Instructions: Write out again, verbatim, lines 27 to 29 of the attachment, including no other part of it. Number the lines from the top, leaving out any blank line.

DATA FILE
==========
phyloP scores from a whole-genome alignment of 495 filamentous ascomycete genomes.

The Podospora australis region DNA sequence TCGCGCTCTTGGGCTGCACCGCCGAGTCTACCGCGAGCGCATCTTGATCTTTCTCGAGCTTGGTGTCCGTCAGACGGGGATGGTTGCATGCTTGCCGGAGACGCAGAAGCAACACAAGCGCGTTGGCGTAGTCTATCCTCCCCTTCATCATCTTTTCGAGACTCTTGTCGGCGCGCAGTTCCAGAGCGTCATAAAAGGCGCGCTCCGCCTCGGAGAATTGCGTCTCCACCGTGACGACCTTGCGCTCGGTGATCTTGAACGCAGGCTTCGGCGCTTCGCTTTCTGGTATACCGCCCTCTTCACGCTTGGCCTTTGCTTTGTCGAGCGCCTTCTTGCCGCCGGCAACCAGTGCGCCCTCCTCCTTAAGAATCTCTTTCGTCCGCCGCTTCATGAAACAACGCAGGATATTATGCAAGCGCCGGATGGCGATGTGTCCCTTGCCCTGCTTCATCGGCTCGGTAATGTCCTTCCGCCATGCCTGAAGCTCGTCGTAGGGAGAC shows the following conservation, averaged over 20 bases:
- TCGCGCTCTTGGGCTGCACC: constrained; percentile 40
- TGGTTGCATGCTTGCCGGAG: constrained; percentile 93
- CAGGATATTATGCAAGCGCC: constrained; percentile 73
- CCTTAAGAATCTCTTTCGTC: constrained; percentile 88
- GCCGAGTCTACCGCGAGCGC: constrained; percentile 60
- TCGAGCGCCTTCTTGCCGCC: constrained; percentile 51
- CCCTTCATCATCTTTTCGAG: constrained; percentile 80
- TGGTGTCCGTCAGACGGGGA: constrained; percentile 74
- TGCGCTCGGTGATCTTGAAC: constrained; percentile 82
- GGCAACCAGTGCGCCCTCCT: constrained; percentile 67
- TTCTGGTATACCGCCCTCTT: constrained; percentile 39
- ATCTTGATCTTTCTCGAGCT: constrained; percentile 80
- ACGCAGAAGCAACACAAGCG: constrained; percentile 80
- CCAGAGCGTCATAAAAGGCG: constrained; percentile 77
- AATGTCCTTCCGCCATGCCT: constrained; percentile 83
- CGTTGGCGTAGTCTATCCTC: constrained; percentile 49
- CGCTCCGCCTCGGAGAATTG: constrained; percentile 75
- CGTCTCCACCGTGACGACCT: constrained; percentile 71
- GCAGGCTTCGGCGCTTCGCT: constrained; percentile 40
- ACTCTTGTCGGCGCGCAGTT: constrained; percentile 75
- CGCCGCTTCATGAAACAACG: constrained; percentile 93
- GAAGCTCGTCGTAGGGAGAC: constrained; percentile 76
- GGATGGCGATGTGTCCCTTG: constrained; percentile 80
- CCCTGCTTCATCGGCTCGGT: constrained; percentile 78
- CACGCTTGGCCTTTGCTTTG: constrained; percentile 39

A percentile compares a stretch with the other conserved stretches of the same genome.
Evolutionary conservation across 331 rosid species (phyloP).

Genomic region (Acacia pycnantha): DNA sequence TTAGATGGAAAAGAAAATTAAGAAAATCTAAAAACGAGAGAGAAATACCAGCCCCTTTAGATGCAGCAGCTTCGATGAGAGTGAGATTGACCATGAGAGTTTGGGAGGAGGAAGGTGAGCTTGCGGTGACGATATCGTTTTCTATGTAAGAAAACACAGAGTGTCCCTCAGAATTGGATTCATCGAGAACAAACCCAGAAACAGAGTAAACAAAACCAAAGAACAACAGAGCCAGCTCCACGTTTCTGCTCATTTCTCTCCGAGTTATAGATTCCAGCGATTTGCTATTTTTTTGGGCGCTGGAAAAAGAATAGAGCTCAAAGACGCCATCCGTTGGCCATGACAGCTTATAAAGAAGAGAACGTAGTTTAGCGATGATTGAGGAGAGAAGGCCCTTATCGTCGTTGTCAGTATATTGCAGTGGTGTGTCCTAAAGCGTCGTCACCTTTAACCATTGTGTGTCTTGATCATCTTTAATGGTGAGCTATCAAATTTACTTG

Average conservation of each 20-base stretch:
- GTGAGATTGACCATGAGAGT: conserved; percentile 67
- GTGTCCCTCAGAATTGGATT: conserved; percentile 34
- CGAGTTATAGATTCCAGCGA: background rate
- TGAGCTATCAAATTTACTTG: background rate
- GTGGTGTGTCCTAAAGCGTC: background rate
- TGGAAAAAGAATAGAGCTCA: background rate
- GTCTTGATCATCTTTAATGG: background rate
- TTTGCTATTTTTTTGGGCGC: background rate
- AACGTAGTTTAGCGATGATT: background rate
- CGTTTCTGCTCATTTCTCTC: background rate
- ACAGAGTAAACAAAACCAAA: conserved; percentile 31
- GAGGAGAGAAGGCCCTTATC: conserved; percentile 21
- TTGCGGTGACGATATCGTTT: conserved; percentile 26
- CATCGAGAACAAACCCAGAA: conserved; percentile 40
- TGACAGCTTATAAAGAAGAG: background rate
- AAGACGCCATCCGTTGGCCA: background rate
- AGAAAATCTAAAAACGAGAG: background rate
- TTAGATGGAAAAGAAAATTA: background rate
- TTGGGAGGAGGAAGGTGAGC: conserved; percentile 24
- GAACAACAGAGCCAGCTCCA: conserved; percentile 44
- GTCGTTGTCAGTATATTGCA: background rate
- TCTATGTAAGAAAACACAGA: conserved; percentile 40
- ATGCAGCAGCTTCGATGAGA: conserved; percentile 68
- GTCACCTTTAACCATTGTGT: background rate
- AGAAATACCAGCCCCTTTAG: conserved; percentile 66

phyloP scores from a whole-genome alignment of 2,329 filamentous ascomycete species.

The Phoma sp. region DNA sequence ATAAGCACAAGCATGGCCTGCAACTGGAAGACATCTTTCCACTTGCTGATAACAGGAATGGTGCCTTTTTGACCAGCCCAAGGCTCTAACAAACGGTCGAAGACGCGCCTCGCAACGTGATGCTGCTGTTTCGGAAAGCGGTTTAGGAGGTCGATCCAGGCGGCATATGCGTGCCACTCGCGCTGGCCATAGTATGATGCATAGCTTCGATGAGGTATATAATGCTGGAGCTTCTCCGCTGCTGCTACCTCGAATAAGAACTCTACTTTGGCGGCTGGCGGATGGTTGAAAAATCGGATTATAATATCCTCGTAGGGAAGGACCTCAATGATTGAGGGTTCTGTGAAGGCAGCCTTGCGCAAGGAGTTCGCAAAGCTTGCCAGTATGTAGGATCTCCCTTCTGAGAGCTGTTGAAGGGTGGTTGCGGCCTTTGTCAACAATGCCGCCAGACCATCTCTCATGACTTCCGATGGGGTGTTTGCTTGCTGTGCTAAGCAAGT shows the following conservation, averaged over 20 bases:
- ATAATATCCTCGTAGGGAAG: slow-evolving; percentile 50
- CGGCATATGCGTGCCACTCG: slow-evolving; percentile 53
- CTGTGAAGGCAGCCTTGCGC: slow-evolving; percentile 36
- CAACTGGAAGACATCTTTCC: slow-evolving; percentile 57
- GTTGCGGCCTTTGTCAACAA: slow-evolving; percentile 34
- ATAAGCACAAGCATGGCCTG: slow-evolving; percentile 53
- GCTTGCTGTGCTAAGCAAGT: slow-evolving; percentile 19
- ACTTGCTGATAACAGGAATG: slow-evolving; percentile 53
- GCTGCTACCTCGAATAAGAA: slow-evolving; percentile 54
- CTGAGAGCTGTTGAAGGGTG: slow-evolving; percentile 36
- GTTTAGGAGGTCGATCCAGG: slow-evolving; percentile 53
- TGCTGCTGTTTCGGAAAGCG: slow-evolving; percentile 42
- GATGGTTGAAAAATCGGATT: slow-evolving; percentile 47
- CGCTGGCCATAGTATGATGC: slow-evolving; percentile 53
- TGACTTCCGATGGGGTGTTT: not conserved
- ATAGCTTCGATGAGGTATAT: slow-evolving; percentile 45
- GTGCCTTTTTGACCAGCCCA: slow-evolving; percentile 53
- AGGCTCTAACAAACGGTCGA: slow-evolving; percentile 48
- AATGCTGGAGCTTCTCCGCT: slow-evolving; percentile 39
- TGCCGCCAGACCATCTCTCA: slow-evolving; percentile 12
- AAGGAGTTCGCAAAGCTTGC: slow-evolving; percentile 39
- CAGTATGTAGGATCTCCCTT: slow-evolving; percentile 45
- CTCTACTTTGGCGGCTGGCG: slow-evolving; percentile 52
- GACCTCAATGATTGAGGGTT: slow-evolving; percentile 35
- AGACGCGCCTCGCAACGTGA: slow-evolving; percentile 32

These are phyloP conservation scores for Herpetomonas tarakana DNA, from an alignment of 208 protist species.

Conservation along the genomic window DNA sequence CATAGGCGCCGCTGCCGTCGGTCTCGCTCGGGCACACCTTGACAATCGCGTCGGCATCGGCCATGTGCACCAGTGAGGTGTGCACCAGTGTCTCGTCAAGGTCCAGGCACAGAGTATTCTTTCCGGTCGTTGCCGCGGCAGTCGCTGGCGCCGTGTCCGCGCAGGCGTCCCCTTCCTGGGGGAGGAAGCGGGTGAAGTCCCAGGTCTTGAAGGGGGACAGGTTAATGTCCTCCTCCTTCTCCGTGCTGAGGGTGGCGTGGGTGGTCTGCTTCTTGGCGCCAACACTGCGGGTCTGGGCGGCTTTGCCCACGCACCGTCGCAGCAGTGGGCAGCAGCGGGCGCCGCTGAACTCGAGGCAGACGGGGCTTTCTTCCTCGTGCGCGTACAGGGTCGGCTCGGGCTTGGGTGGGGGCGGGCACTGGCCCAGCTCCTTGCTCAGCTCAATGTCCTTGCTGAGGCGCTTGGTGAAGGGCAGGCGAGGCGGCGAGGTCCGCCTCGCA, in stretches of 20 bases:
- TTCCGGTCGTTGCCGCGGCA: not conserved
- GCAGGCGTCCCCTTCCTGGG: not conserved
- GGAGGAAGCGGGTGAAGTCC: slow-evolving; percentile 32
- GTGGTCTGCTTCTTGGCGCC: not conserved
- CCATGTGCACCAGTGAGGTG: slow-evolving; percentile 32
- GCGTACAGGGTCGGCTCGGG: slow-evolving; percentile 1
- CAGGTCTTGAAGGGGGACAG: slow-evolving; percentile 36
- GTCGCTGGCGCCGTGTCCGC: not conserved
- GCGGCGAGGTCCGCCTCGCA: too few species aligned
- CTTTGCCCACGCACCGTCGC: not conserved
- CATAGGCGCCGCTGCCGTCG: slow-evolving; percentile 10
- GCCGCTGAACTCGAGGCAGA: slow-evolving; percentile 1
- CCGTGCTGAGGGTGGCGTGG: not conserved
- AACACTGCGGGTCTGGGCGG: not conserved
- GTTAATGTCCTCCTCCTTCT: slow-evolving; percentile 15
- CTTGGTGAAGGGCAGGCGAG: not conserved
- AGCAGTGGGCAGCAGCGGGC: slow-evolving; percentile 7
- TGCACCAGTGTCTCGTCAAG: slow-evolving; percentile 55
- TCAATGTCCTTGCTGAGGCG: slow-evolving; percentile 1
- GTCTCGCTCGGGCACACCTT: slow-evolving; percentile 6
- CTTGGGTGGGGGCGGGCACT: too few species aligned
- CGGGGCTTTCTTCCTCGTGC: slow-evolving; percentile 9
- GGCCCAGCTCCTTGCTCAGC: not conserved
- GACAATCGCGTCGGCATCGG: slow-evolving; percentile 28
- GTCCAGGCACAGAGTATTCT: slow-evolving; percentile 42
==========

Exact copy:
- CACGCTTGGCCTTTGCTTTG: constrained; percentile 39

A percentile compares a stretch with the other conserved stretches of the same genome.
Evolutionary conservation across 331 rosid species (phyloP).